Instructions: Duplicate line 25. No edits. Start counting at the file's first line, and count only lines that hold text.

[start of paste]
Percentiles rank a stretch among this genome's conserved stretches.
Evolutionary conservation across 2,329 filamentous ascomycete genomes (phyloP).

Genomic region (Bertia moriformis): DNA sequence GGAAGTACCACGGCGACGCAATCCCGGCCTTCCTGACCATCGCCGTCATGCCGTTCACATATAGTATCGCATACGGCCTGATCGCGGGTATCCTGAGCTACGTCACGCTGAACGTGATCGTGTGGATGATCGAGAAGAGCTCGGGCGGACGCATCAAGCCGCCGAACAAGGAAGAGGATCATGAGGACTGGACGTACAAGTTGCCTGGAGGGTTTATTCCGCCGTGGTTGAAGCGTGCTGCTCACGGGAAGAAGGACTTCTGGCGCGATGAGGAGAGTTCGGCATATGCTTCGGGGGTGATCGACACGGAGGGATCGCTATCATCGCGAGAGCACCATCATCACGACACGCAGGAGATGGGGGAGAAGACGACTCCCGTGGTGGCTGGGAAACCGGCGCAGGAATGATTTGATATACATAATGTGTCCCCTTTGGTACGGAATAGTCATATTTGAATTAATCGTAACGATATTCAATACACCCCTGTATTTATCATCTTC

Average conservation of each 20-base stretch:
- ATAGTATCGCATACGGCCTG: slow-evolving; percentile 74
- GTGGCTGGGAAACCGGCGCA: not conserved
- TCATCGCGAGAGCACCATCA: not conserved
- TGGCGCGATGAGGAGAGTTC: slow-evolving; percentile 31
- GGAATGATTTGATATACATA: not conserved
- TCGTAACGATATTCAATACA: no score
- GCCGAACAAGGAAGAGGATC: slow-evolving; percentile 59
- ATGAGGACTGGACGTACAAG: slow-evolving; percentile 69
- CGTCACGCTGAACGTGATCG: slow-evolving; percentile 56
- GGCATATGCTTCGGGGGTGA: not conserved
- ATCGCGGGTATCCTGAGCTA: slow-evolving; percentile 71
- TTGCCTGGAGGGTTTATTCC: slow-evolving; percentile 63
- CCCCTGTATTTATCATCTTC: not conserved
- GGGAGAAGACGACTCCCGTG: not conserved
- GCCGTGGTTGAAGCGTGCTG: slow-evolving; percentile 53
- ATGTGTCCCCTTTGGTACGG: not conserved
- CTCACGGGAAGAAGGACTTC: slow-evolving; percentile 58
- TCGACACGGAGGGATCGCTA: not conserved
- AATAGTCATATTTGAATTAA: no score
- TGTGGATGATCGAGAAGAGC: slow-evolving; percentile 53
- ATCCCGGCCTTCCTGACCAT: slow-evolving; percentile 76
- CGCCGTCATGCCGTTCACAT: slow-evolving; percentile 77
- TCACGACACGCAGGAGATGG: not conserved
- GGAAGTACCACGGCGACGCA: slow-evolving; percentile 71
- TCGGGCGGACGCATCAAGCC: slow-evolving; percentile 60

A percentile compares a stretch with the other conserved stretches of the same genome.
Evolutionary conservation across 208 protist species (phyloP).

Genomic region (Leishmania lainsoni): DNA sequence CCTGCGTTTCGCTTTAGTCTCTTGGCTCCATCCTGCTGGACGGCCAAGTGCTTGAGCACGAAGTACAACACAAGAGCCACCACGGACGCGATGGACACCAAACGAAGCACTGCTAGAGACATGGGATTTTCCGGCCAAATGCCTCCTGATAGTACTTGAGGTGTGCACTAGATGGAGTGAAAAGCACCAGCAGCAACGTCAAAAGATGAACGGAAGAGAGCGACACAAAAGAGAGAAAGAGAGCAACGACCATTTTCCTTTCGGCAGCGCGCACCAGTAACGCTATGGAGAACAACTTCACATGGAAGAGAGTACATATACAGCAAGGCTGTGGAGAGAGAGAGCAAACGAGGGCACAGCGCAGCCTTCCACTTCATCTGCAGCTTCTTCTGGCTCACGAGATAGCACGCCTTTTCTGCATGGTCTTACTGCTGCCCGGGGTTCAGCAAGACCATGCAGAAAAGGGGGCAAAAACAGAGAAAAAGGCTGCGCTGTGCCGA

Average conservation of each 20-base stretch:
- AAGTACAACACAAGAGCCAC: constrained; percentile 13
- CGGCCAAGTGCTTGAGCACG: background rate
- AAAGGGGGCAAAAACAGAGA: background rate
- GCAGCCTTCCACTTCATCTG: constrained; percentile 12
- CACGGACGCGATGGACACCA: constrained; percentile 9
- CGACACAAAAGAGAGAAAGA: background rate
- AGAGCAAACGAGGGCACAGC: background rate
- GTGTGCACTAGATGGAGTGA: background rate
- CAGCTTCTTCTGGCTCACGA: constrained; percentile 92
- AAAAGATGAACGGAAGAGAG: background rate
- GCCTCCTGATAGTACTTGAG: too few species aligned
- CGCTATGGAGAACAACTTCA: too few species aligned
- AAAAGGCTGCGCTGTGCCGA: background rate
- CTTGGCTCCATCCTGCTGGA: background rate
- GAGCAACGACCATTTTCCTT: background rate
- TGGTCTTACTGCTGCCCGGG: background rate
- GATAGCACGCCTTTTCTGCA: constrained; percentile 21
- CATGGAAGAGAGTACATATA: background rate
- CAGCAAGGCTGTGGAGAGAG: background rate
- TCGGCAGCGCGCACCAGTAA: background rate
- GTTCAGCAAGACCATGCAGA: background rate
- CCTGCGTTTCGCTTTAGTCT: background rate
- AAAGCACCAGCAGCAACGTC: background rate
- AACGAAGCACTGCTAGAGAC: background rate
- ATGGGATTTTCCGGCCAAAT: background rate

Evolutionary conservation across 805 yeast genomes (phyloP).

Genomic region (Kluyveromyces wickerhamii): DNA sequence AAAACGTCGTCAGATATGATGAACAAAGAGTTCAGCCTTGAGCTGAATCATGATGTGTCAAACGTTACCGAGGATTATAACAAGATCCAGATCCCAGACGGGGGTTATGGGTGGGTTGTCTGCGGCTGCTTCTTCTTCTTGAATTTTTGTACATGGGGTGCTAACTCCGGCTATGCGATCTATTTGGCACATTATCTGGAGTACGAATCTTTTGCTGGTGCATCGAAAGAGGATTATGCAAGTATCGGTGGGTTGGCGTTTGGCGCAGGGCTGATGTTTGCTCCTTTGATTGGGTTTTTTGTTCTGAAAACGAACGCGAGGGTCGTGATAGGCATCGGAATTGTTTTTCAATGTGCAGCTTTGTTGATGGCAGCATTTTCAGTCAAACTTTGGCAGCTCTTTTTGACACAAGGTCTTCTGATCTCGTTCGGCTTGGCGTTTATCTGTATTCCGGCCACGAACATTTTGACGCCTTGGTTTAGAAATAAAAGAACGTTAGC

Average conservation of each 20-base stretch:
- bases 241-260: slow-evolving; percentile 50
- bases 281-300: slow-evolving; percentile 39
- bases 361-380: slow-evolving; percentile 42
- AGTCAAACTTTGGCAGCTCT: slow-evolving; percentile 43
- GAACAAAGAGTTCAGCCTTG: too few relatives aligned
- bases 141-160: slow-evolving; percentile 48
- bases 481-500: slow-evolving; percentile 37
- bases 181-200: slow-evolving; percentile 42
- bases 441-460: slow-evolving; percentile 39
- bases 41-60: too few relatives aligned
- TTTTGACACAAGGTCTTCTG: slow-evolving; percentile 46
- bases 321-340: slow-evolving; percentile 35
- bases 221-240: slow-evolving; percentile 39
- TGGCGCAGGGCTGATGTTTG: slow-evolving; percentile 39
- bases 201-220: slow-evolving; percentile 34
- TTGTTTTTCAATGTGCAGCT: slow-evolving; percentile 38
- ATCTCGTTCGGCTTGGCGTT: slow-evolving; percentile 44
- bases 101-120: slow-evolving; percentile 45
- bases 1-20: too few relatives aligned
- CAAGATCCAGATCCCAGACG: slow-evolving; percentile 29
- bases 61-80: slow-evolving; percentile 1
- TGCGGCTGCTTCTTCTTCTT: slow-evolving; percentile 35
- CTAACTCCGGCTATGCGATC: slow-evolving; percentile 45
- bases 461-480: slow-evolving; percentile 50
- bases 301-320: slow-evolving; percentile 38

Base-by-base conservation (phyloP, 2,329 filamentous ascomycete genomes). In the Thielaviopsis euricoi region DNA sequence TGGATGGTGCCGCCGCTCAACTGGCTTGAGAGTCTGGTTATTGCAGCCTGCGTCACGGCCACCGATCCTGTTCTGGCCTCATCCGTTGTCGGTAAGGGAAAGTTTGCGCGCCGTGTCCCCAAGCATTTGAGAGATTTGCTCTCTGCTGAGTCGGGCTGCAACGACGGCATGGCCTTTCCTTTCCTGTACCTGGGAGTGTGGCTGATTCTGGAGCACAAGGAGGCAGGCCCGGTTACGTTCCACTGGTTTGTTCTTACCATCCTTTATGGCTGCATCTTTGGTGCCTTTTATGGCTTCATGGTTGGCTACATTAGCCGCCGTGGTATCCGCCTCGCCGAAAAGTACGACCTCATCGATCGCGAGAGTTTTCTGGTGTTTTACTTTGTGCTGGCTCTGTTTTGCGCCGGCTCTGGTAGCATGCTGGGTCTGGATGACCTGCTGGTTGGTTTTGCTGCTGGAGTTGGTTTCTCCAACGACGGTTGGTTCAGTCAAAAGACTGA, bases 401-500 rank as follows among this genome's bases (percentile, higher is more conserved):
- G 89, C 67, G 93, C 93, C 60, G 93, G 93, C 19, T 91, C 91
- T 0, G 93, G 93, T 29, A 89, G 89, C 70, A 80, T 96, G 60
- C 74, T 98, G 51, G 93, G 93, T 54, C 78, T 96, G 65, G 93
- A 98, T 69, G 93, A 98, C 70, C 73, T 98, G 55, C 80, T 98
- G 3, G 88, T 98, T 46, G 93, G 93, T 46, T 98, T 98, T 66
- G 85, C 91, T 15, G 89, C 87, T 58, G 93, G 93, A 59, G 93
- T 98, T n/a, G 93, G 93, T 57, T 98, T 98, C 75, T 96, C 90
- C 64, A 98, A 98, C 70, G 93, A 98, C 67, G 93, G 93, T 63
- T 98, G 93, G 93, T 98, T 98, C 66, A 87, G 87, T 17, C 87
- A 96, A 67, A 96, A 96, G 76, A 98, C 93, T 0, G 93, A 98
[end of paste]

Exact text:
- ATCCCGGCCTTCCTGACCAT: slow-evolving; percentile 76